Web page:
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November Plant of the Month

Dwarf Chinese Holly

Chinese Holly
Dwarf Chinese Holly

'Tis the season to plant holly fa la la la la la la la la! Okay, so it's not quite holiday time yet, but it's the perfect time of year to plant trees and shrubs. Especially if you're thinking about ways to add color to your winter landscape. Hollies not only offer beautiful, glossy green foliage when everyone else is asleep, many hollies produce colorful berries. Here's just one of the many varieties that we carry at The Garden Center.

Dwarf Chinese Holly has those hallmark spiny holly leaves and lots of them! Its very dense branching gives it a compact, rounded form. While it does produce berries, the foliage is so thick that you might not ever notice them!

This holly is excellent when used as a low hedge or barrier plant. It's perfect for those hard to fill landscape areas like corners. Plant a few together for a groundcover look. Plant it under windows where the spiny foliage could deter intruders. Since it's slow growing, you could even plant Dwarf Chinese holly in a container.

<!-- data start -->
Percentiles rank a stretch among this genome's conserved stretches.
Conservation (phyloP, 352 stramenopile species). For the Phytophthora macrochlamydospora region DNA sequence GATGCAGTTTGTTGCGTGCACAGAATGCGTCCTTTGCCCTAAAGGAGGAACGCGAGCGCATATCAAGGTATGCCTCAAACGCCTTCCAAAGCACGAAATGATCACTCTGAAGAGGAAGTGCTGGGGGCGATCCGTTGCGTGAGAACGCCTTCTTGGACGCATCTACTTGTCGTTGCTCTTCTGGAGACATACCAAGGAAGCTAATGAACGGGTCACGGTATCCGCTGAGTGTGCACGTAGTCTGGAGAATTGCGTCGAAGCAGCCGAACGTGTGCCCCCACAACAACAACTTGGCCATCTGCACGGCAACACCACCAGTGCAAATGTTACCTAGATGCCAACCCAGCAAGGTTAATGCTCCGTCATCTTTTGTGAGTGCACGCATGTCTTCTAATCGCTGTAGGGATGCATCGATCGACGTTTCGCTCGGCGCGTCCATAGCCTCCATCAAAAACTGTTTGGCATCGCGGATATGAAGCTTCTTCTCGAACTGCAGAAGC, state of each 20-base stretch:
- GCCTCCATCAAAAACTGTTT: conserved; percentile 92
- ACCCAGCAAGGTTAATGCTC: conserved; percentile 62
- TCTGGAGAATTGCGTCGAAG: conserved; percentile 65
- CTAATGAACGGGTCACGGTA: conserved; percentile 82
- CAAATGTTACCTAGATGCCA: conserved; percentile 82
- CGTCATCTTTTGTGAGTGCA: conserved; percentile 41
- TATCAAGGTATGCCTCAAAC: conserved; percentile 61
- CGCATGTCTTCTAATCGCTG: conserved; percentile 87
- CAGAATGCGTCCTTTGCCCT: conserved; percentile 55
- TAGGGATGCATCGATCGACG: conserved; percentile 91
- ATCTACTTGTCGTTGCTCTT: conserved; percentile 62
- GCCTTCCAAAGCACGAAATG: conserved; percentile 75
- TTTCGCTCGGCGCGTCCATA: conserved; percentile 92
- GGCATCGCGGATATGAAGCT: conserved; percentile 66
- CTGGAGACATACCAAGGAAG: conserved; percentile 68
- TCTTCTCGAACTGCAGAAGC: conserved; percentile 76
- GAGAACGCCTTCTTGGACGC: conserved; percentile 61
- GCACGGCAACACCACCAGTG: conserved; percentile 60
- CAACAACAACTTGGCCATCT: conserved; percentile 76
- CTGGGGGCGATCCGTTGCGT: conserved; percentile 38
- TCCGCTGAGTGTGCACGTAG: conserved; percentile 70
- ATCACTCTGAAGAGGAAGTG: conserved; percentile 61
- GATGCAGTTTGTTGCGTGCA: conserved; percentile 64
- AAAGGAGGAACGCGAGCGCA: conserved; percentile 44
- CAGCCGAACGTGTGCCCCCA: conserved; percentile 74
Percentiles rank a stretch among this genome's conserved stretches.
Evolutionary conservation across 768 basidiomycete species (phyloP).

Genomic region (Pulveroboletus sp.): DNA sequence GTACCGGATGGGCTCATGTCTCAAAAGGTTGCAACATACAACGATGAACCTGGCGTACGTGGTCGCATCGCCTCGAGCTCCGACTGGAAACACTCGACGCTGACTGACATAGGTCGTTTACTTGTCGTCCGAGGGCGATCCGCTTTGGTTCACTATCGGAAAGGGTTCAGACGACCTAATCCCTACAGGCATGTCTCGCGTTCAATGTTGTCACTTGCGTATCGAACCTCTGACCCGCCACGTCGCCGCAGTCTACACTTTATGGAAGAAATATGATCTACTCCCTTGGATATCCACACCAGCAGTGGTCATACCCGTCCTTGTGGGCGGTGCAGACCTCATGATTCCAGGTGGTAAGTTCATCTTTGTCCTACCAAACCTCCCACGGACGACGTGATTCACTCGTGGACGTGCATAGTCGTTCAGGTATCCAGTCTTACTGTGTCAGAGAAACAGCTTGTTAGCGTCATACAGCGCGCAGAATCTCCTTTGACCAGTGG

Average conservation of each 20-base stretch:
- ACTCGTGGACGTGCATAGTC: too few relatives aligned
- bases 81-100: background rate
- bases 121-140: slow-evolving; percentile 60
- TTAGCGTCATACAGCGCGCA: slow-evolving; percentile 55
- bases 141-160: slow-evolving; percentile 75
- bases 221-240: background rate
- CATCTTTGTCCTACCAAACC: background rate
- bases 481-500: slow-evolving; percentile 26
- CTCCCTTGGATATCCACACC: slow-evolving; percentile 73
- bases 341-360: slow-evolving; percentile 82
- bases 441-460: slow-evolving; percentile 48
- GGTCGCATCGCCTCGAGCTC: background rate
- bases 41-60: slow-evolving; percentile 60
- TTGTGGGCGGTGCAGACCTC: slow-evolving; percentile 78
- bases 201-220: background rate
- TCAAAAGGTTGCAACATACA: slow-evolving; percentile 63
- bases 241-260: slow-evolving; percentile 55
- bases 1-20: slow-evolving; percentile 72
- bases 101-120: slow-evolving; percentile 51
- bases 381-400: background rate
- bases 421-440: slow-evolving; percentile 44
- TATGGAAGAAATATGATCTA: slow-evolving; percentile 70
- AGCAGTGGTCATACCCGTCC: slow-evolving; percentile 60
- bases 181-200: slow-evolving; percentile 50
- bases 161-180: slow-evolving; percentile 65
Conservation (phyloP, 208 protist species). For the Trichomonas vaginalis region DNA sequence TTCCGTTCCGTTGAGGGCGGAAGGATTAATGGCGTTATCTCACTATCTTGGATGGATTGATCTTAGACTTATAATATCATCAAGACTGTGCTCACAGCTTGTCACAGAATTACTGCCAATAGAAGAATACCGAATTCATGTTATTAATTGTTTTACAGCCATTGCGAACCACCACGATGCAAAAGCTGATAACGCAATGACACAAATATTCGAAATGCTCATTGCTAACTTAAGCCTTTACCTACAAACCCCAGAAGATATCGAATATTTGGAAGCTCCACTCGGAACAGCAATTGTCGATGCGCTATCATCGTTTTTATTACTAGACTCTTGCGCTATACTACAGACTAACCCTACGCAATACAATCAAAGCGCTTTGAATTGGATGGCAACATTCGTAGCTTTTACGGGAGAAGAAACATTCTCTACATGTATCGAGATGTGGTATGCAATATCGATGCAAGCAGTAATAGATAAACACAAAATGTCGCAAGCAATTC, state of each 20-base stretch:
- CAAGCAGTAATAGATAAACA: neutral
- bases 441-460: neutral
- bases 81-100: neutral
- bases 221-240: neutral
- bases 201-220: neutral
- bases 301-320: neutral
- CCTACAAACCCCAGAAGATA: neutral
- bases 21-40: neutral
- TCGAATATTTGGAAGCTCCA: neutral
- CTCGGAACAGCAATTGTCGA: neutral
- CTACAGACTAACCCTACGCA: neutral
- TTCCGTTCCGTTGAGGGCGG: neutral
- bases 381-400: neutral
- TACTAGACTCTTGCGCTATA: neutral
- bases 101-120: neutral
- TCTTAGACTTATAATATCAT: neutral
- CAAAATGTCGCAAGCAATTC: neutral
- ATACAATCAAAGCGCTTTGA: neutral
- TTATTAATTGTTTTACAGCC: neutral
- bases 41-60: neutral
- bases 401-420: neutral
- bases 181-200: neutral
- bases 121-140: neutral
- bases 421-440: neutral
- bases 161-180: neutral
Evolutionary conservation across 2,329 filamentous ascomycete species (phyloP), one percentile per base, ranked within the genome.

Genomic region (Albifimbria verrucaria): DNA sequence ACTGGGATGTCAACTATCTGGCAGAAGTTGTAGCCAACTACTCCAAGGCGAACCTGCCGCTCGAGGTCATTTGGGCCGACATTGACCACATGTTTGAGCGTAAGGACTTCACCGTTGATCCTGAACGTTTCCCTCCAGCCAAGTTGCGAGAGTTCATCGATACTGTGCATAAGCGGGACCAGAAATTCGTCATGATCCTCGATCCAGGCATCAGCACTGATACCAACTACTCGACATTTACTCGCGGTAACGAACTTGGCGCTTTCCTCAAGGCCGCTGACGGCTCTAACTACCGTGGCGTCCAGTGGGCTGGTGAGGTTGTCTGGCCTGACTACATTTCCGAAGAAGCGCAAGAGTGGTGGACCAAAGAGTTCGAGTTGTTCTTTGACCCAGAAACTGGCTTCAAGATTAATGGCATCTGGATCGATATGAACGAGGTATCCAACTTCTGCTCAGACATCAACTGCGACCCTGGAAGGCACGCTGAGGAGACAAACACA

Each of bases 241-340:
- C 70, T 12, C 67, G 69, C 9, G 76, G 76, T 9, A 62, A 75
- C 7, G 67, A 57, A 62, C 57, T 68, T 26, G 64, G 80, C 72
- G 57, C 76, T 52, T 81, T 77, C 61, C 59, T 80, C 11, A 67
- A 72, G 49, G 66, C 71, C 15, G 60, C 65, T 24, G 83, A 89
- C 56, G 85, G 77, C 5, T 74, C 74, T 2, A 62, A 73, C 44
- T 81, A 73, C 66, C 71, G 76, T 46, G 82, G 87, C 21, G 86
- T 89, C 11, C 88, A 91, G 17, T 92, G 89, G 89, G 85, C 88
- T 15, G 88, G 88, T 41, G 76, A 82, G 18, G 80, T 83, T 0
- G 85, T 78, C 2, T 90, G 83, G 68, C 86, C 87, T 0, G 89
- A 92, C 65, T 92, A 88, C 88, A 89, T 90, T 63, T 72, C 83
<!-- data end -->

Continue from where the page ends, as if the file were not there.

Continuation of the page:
This plant is tough too! It can adapt to a wide range of soil types as long as it's got good drainage. While it prefers cool, moist soil, it is also very drought tolerant once it's established. Plant Dwarf Chinese Holly in full to part sun for the best results. Pruning will help to keep this plant neat and tidy, but won't need it often. Bonus: Dwarf Chinese Holly's thick, spiny leaves make it deer resistant.

Ready to plant one? The Garden Center has Dwarf Chinese Holly available right now! Pick up a three gallon container for $24.99. We also have plenty of other holly varieties to choose from. Don't forget that we are still having our 40% off sale until the end of November!